Weir and Moeschler are old, therefore they are stronger and much wiser than me...I can hang with Weir on the climbs and descents, he is a lot more conservative and is good at not crashing, unlike me! I know I can shotgun a beer faster than him though! Jason is a fit son of a bitch. He will drop me uphill, but I can beat that high–poster downhill most of the time. Although when it comes to brains he surpasses my mental strength by a long way. Being the youngest member of the WTB–Cannondale team means I have the chance to learn from strong, established riders. I may not be beating them on a daily basis but they have laid out the map for me, now I have to find my own path. One day it'll happen but for now I want to just keep learning.

A lot of the guys who do well at enduro are a bit older and stronger, how does a younger guy like you approach the fitness side of things?

I used to do cross-country running races when I was in school, I was within the top ten in the state, which has helped. Right now I have been on a winter programme trying to tune my skills up: trail riding, downhill stuff – I jump in the truck and do some shuttles if I can. A couple of weeks before Sea Otter each year I get more into fitness, I get on the road bike and start putting the power down. With US racing that’s what you have to do, it’s all ‘let’s pedal to victory’.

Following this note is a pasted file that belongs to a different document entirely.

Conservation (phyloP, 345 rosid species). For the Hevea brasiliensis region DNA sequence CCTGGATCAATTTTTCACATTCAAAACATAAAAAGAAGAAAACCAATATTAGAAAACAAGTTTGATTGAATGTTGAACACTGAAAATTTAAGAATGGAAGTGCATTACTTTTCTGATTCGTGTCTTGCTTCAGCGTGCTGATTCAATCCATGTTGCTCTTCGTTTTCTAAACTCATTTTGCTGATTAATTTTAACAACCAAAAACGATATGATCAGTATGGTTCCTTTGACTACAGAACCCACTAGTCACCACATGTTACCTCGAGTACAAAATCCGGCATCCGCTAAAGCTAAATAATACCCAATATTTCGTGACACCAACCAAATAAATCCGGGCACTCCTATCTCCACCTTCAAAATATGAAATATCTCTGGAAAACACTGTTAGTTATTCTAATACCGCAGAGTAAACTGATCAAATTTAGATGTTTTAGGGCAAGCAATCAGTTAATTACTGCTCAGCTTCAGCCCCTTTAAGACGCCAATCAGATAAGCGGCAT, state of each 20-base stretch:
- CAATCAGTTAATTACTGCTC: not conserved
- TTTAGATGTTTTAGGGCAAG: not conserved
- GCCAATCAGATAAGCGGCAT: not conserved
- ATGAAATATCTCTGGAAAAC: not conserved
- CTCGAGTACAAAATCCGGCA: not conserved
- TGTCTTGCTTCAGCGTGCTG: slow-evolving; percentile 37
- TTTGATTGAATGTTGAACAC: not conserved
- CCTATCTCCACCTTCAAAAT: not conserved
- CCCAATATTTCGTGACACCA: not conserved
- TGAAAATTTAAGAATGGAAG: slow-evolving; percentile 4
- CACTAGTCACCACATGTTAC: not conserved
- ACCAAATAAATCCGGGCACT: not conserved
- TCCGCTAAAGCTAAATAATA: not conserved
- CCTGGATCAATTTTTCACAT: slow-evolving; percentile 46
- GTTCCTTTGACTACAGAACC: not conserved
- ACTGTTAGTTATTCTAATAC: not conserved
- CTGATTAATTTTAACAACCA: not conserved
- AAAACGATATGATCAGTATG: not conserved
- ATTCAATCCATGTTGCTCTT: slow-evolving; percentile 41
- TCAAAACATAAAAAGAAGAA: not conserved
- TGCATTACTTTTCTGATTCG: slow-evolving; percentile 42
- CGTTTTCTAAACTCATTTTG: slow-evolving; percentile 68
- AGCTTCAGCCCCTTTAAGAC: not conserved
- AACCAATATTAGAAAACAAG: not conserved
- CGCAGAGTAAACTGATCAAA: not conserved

What is the enduro race scene like in the States?

We have Super–D, the Oregon Enduro Series is what it’s called now. It’s very cross–country–face helmets, no kneepads and everybody is in full spandex. I’ve been at multiple races where 29ers have won the race, it’s not the raddest thing. I did Ross Schnell’s Tressle Park Enduro, the format was really good, but it wasn’t anything like the Euro–style riding because it was in a bike park. All the trails were set in stone and all the locals knew the trails. It was at 14,000ft, so it was impossible for me to breathe too!